by Stephen King

Rating: ★★★

I first encountered It in its film version, and was somewhat impressed by the aura of menace that was maintained, and the connection and contrast between the adult and child versions of the gang and how they dealt with It. Based on this, I went into King's novel with high hopes. Ultimately, I think those hopes were dashed.

The thing is, It isn't half bad, while you're reading it. There's a nice pacing, and a vague sense of mystery, and the creature is a good combination of the comic and the deadly, cropping up regularly in different guises. You can connect to the band of outcast kids, however heavyhanded their group's construction, and the logic they wield to combat the creature has a charm to it. For the middle of the book -- which is very long, even though not a lot of it is strictly necessary -- I was quite well-disposed towards this story, even if a little tired of King's 'thing' about small-town America.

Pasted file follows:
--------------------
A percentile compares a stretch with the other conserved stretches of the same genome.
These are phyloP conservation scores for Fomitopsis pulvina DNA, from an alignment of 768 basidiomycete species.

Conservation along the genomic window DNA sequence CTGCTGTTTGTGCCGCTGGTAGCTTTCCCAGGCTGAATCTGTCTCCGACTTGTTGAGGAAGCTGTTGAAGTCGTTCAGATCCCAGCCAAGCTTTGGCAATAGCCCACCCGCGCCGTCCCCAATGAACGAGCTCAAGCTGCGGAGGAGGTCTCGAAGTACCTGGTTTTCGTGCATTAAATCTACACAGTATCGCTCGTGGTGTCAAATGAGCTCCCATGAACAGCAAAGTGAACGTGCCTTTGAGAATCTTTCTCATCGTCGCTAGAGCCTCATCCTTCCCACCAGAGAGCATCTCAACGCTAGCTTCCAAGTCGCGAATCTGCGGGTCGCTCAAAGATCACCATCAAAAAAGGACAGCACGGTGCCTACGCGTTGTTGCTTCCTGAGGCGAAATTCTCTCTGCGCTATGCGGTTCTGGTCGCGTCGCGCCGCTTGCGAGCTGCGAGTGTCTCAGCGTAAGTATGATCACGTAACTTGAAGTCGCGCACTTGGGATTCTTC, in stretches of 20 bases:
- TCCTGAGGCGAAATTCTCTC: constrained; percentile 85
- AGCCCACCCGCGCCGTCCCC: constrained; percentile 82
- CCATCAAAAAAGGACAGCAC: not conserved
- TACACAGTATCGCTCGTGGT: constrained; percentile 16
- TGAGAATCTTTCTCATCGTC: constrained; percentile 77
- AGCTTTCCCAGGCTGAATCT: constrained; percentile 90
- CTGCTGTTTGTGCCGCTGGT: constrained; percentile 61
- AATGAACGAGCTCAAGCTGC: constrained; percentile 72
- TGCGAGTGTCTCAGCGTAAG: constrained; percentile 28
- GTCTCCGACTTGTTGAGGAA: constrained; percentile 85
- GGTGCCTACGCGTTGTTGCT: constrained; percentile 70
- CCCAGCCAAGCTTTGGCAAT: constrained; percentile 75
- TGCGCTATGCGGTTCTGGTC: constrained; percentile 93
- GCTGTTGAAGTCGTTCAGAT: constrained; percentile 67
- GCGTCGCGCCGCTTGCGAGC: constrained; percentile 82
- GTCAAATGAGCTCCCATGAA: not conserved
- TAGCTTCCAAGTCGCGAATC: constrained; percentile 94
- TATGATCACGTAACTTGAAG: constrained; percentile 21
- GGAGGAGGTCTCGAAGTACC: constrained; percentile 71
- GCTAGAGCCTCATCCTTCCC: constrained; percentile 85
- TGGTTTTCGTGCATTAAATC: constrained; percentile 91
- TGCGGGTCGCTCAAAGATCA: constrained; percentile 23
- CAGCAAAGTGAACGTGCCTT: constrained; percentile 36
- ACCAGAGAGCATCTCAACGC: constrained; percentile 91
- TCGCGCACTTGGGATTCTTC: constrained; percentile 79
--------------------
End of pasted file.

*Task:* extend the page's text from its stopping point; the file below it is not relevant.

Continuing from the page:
It is at the end, however, that things really fall apart. Or I should say the climax, rather than the end. We are suddenly deprived of our scale. Rather than the understood localised threat, a single creature somehow marooned within the limits of the town, warping it as it periodically emerges and feeds, we are presented with an unnecessarily broad fragmentation of reality. The creature is some sort of allegory for the devil, one of two great metaphysical consciousnesses -- or something like that. Yet it is slain all the same, by our band of heroes. And then the town collapses? It all feels like King was reaching for something big to end his big novel with, and in the process he ruined it. The film, in contrast, pulled off an ending well within the bounds of the story so far, while still managing to contain the same breadth of plot and horror.